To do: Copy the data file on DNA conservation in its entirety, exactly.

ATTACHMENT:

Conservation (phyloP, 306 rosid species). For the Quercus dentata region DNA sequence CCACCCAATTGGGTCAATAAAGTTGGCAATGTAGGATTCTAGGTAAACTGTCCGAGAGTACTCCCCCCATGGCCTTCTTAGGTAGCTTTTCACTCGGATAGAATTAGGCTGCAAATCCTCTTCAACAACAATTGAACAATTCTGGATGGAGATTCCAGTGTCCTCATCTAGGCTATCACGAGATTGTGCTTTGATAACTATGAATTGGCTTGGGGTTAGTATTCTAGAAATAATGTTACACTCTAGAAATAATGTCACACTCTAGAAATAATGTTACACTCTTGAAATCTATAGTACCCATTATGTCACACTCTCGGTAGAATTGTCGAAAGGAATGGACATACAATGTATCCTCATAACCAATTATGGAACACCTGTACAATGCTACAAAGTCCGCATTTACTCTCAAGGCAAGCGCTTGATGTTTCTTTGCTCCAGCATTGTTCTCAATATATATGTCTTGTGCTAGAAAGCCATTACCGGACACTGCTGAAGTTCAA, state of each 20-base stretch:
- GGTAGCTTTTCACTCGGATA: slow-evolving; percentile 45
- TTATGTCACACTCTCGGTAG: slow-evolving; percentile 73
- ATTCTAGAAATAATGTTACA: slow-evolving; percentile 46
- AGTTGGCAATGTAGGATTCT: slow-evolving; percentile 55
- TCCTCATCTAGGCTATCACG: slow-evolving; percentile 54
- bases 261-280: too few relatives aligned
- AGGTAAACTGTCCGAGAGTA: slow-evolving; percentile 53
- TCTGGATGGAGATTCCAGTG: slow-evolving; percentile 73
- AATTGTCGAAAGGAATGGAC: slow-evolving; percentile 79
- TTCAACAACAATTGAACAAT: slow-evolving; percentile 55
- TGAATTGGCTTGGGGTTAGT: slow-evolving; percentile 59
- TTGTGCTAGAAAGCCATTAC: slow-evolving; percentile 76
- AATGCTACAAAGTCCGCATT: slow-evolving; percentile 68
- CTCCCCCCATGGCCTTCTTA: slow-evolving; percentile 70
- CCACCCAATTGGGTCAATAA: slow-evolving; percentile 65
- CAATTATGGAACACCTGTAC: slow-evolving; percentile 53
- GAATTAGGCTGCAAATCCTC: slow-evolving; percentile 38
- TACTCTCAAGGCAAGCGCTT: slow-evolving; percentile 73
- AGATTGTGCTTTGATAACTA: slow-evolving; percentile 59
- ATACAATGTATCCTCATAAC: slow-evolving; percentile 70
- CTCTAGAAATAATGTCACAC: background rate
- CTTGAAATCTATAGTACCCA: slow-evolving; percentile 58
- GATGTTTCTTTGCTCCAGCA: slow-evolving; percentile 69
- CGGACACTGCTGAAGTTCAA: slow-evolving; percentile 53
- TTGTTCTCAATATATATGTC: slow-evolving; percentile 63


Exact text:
Conservation (phyloP, 306 rosid species). For the Quercus dentata region DNA sequence CCACCCAATTGGGTCAATAAAGTTGGCAATGTAGGATTCTAGGTAAACTGTCCGAGAGTACTCCCCCCATGGCCTTCTTAGGTAGCTTTTCACTCGGATAGAATTAGGCTGCAAATCCTCTTCAACAACAATTGAACAATTCTGGATGGAGATTCCAGTGTCCTCATCTAGGCTATCACGAGATTGTGCTTTGATAACTATGAATTGGCTTGGGGTTAGTATTCTAGAAATAATGTTACACTCTAGAAATAATGTCACACTCTAGAAATAATGTTACACTCTTGAAATCTATAGTACCCATTATGTCACACTCTCGGTAGAATTGTCGAAAGGAATGGACATACAATGTATCCTCATAACCAATTATGGAACACCTGTACAATGCTACAAAGTCCGCATTTACTCTCAAGGCAAGCGCTTGATGTTTCTTTGCTCCAGCATTGTTCTCAATATATATGTCTTGTGCTAGAAAGCCATTACCGGACACTGCTGAAGTTCAA, state of each 20-base stretch:
- GGTAGCTTTTCACTCGGATA: slow-evolving; percentile 45
- TTATGTCACACTCTCGGTAG: slow-evolving; percentile 73
- ATTCTAGAAATAATGTTACA: slow-evolving; percentile 46
- AGTTGGCAATGTAGGATTCT: slow-evolving; percentile 55
- TCCTCATCTAGGCTATCACG: slow-evolving; percentile 54
- bases 261-280: too few relatives aligned
- AGGTAAACTGTCCGAGAGTA: slow-evolving; percentile 53
- TCTGGATGGAGATTCCAGTG: slow-evolving; percentile 73
- AATTGTCGAAAGGAATGGAC: slow-evolving; percentile 79
- TTCAACAACAATTGAACAAT: slow-evolving; percentile 55
- TGAATTGGCTTGGGGTTAGT: slow-evolving; percentile 59
- TTGTGCTAGAAAGCCATTAC: slow-evolving; percentile 76
- AATGCTACAAAGTCCGCATT: slow-evolving; percentile 68
- CTCCCCCCATGGCCTTCTTA: slow-evolving; percentile 70
- CCACCCAATTGGGTCAATAA: slow-evolving; percentile 65
- CAATTATGGAACACCTGTAC: slow-evolving; percentile 53
- GAATTAGGCTGCAAATCCTC: slow-evolving; percentile 38
- TACTCTCAAGGCAAGCGCTT: slow-evolving; percentile 73
- AGATTGTGCTTTGATAACTA: slow-evolving; percentile 59
- ATACAATGTATCCTCATAAC: slow-evolving; percentile 70
- CTCTAGAAATAATGTCACAC: background rate
- CTTGAAATCTATAGTACCCA: slow-evolving; percentile 58
- GATGTTTCTTTGCTCCAGCA: slow-evolving; percentile 69
- CGGACACTGCTGAAGTTCAA: slow-evolving; percentile 53
- TTGTTCTCAATATATATGTC: slow-evolving; percentile 63